The Indigenous Land Use Agreement (ILUA) is a voluntary agreement between a native title group and others about the use and management of land and waters. (extended definition)

Indigenous Management Agreement (IMA) (Aboriginal Land Act 1991 (Qld)) (Australia)
An agreement made in accordance with s 83G of the Aboriginal Land Act 1991 (Qld). It concerns the management of land that has been designated a "national park (Cape York Peninsula Aboriginal land)" under the Nature Conservation Act 1992 (Qld), as amended by the Cape York Peninsula Heritage Act 2007 (Qld).

Indigenous Partnership
An agreement between Indigenous and non-Indigenous parties whereby the parties set out their intention to jointly cooperate together over a variety of important issues.

Indigenous Protected Area (Australia)
This is an area of land or sea over which the traditional Indigenous owners have entered into a voluntary agreement for the purposes of promoting biodiversity and cultural resource conservation. The declaration of an Indigenous Protected Area over Indigenous owned lands results in that land being considered as part of the National Reserve System.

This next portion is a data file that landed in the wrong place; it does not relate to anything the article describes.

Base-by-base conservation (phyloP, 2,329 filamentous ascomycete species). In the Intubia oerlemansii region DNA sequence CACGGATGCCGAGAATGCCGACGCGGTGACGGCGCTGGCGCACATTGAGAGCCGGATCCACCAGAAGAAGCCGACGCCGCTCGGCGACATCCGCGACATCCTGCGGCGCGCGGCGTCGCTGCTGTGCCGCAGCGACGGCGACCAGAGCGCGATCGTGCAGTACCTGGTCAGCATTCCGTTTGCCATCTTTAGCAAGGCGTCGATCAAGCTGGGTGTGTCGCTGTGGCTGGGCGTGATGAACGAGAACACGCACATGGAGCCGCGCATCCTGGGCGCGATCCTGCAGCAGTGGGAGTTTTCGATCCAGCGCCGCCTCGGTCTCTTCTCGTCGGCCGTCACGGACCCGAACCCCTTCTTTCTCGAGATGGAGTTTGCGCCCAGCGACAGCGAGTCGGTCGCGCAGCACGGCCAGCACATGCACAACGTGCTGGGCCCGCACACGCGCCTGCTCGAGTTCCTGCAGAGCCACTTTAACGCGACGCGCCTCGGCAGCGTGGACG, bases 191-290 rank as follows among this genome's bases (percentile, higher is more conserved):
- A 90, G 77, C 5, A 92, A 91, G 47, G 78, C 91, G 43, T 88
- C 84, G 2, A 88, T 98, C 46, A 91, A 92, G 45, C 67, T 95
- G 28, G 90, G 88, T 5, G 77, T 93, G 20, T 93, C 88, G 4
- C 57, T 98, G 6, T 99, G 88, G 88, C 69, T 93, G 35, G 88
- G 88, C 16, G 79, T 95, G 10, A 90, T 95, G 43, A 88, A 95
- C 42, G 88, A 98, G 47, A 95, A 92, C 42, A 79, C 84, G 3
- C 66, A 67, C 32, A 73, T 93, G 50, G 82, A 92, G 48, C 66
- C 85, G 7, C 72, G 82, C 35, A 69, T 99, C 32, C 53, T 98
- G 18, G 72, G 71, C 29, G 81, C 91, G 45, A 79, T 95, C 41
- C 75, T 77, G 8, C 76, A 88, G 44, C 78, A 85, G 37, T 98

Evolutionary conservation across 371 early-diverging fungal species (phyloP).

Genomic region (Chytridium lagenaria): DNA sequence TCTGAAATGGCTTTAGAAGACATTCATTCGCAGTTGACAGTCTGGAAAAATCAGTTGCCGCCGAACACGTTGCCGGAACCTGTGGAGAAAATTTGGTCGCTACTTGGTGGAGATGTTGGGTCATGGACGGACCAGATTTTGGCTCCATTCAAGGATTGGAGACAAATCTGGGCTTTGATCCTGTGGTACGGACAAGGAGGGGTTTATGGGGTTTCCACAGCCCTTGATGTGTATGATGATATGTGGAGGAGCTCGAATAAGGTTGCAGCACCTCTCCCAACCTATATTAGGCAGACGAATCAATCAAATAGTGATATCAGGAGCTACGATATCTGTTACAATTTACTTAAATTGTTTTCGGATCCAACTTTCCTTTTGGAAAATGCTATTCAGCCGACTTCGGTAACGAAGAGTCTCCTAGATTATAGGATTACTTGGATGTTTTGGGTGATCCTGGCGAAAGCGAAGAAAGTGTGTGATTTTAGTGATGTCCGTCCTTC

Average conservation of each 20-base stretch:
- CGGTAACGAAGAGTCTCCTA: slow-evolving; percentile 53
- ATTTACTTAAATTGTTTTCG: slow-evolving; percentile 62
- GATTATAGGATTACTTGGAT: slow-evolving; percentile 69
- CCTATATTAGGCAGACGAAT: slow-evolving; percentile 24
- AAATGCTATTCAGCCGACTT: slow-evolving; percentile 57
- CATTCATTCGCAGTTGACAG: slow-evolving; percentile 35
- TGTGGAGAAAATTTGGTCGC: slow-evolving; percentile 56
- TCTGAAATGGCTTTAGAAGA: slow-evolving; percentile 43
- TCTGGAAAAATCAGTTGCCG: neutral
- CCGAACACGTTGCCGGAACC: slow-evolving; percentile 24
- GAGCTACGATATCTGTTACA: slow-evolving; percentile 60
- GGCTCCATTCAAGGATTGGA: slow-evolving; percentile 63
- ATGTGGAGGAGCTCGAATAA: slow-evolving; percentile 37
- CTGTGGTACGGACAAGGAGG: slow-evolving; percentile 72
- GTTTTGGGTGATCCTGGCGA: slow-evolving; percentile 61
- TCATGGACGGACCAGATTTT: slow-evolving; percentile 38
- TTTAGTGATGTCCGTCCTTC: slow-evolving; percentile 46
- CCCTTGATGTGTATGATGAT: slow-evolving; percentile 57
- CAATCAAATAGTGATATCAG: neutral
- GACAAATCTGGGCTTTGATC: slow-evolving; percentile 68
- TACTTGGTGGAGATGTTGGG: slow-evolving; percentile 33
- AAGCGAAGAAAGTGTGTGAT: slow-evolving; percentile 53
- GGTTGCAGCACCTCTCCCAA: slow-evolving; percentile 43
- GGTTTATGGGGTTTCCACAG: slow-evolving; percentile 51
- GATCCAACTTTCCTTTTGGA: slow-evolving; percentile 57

Indigenous Protected Areas Programme (Australia)
The Indigenous Protected Areas (IPA) Programme is part of Australia’s National Reserve System Programme that aims to establish a network of protected areas which includes a representative sample of all types of ecosystems across the country. (extended definition)

Interim Agreement
An agreement that derives its name from its position in longer term negotiation. It will record matters agreed to along the path to a final agreement. Some or most of the matters will be of a temporary nature, intended to be superseded by the envisaged final agreement. The agreement may also record matters agreed to in principle, which will be fully defined in a final draft. The latter type of agreement may also be known as a draft agreement.